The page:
On New Year’s Day it is very common to see people out for a New Year’s Day run. In Shanghai, for the 6th consecutive year, January 1st marks the event ‘Run the Track’. Over 20,000 runners descended on the Shanghai SAIC Circuit to experience the asphalt like never before. By running the race track they got to replicate what F1 teams will always do on the first day of the Grand Prix weekend. So, other than a test of fitness, what can be gained from running the race circuit and why do fans take to the track themselves to do so?
Motorlat.com had exclusive behind the scenes access to the latest running of this event – Run the Track – whilst also taking part in the event itself.
In the first instance, running a 5km track is not much of a challenge for an F1 racer seeing how during a race, drivers can experience lateral G-forces which are so intense that it feels like an extra 25kg of weight on a driver’s neck. Another reason F1 drivers have such strong necks is due to the fact that under race conditions their helmet, while enduring the G-force, feels like it weighs 7kg. You do not have to look far on YouTube to find George Russell’s viral video of his intense fitness routine.
So, why run around the track in the first place?
Drivers run around the circuit for the same reason that the 20,000 plus participants chose to run around the Shanghai circuit on New Year’s Day – to get a feel for the gradient and the windspeed plus the surface itself.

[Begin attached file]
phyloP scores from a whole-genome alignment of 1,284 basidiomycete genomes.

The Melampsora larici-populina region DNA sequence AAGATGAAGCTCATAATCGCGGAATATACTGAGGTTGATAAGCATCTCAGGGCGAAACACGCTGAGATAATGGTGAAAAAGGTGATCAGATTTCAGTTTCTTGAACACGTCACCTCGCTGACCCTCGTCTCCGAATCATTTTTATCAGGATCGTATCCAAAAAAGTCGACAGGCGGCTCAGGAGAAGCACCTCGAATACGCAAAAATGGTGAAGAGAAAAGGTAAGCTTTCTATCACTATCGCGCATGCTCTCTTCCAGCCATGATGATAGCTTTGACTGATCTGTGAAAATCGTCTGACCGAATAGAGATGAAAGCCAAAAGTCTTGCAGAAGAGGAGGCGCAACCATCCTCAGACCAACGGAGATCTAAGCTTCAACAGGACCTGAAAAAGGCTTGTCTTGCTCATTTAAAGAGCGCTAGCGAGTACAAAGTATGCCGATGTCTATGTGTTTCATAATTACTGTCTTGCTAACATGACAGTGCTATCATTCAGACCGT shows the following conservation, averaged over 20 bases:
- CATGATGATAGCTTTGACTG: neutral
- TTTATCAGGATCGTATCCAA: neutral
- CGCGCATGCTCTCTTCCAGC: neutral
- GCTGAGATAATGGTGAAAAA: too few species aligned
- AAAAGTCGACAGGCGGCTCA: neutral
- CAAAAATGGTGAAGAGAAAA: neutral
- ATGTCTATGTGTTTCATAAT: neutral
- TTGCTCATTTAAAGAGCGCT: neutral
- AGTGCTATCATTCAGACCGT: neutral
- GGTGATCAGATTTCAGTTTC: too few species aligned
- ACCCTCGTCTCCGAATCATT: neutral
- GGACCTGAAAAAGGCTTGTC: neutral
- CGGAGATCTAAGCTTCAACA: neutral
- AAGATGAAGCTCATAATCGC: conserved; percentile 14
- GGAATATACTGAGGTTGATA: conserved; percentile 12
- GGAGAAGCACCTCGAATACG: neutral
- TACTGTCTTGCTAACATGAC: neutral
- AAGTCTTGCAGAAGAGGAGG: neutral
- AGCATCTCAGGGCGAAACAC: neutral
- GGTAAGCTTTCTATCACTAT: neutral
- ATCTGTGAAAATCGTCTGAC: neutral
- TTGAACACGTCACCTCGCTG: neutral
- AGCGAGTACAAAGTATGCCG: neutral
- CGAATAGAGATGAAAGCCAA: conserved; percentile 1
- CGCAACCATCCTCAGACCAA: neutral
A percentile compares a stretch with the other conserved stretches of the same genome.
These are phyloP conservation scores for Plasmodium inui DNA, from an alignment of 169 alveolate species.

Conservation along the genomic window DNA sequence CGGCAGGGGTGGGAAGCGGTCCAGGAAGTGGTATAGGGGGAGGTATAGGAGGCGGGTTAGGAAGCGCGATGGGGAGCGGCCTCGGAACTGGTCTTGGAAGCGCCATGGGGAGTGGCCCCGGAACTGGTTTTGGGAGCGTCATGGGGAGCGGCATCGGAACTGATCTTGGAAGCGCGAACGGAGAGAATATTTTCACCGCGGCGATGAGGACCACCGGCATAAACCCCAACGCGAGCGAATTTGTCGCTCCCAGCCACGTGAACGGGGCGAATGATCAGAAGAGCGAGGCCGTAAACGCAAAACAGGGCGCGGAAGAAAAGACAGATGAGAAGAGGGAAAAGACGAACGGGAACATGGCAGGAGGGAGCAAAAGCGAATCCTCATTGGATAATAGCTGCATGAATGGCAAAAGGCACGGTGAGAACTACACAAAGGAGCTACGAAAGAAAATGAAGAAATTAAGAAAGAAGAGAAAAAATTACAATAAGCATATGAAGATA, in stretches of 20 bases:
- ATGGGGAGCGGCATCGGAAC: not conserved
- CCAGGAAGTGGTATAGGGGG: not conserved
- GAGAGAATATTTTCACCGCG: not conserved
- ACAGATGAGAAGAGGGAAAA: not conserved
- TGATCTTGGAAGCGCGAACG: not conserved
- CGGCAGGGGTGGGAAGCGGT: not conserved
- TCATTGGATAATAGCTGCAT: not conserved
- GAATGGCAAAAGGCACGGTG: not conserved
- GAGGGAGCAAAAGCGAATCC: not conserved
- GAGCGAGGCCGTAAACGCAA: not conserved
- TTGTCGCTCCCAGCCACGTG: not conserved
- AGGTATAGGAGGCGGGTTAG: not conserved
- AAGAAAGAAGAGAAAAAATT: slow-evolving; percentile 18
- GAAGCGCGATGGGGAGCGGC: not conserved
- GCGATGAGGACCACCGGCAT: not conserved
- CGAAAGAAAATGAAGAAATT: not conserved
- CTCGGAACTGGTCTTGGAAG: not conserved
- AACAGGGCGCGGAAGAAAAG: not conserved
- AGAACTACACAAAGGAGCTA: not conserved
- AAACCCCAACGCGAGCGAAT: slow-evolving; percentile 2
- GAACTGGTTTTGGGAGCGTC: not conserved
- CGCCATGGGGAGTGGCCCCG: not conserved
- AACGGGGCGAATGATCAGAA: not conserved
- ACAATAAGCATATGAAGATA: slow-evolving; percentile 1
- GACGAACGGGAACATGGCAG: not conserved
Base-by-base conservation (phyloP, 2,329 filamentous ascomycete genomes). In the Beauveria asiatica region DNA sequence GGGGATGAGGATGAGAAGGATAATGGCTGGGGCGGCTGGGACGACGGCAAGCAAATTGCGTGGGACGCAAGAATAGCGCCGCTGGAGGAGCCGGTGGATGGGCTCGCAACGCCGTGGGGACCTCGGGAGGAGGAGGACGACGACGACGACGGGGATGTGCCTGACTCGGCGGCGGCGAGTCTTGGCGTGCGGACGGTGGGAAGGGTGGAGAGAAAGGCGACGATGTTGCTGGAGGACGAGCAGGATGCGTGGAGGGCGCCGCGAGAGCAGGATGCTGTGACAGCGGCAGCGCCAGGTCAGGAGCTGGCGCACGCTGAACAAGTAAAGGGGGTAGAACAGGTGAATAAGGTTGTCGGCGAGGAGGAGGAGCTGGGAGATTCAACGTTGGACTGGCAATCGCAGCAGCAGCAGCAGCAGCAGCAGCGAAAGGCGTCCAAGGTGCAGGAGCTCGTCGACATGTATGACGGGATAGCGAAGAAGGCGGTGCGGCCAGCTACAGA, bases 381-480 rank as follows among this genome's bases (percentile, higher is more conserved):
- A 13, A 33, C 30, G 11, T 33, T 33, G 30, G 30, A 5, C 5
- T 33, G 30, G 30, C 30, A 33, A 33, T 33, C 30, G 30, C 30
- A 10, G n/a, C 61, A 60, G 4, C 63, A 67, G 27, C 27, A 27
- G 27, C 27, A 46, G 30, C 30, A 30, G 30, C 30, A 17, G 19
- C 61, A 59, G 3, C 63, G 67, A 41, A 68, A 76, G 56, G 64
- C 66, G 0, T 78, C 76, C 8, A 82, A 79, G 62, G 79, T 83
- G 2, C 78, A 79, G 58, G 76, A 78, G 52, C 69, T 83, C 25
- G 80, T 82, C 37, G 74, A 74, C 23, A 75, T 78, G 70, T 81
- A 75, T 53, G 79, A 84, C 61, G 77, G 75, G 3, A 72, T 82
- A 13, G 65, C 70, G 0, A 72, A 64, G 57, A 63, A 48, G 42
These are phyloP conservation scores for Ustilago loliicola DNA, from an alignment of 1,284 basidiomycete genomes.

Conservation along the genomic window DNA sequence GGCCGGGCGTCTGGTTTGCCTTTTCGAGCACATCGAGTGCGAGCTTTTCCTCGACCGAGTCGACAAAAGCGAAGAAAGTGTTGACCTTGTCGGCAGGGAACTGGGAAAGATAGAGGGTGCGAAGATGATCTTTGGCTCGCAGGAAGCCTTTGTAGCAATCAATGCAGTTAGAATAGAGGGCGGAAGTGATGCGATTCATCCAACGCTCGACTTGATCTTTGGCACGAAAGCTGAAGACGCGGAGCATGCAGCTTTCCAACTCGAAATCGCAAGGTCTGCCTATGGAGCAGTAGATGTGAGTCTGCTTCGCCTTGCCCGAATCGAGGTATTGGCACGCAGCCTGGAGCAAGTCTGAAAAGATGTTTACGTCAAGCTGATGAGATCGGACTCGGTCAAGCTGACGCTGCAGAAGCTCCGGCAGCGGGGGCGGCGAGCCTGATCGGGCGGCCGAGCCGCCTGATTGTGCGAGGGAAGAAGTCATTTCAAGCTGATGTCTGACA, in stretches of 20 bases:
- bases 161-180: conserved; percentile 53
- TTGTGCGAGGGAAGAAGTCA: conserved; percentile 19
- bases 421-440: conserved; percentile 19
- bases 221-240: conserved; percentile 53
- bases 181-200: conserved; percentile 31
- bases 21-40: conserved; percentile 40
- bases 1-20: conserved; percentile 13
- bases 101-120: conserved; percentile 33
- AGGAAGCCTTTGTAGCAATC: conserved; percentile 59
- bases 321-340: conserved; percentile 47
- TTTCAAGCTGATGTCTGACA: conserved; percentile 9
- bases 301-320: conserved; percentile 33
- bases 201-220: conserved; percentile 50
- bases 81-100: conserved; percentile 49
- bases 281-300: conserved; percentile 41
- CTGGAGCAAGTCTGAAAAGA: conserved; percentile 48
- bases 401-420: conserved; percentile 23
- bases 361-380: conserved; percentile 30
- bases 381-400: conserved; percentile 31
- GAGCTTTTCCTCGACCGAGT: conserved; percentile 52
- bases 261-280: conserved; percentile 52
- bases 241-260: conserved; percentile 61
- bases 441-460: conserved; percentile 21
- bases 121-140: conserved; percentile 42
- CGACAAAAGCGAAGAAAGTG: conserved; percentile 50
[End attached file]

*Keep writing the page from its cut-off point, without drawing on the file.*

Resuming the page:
To fire up the capacity crowd beforehand a choreographed group of male and female dancers performed a break-dancing routine whilst holding chequered flags as the sounds of engines were played over the speaker in between pre-recorded bursts of Swedish House Mafia. Next, came the Chinese National Anthem which was sung by the participants as well as the spectators watching on from the main grandstand On the grid itself were the field of runners adorned in traditional running gear whilst many also ran with the National flag of their favourite racer. Kimi Raikkonen and Sebastian Vettel were particularly well represented on the grid.
Once the claxon sounded the 20,000 runners were off and this was when the beauty of the Shanghai Circuit could be experienced first-hand. At Turn 1 when the circuit takes its first turn into an 'S' formation, the slope can be clearly seen and experienced much clearer than it is by watching the race on television. First the slope to the right and then the left – no wonder this section of track promotes so many overtakes on race day. Then, later in the lap having navigated the Anting Corner, the track approaches its infamous speed trap but does so with a steep gradient leaning into the right hander and then straightening out. Whilst running this section you then encounter the head wind and can truly empathise with the force that must be exerted on the nose of an F1 car during a race weekend…not to mention the challenge of maneuvering the banking on the approach.
To further cement the ‘F1 element’ of this event, around the track, free cups of Red Bull were distributed at the ‘Refreshment station’ along with banana and water…if you were not wanting to be given wings. After the race itself, upon receiving your medal, was an information booth selling tickets for the 2020 Shanghai edition of the F1 race calendar. The publicity was clearly working with many fans purchasing tickets and being given free F1 post cards in return.
Formula 1 only visits a circuit once a year but these circuits do have opportunities to allow members of the public to run on them (or cycle in the case of Yas Marina Abu Dhabi). It is certainly an experience worth taking and gets you one step closer to envisaging what is like to be a Formula 1 racer.
However, due to the fact ‘Thursday’ has been taken away from the F1 Grand Prix weekend, as to when drivers will actually find time to run the track remains to be seen – but it is certainly worth doing so!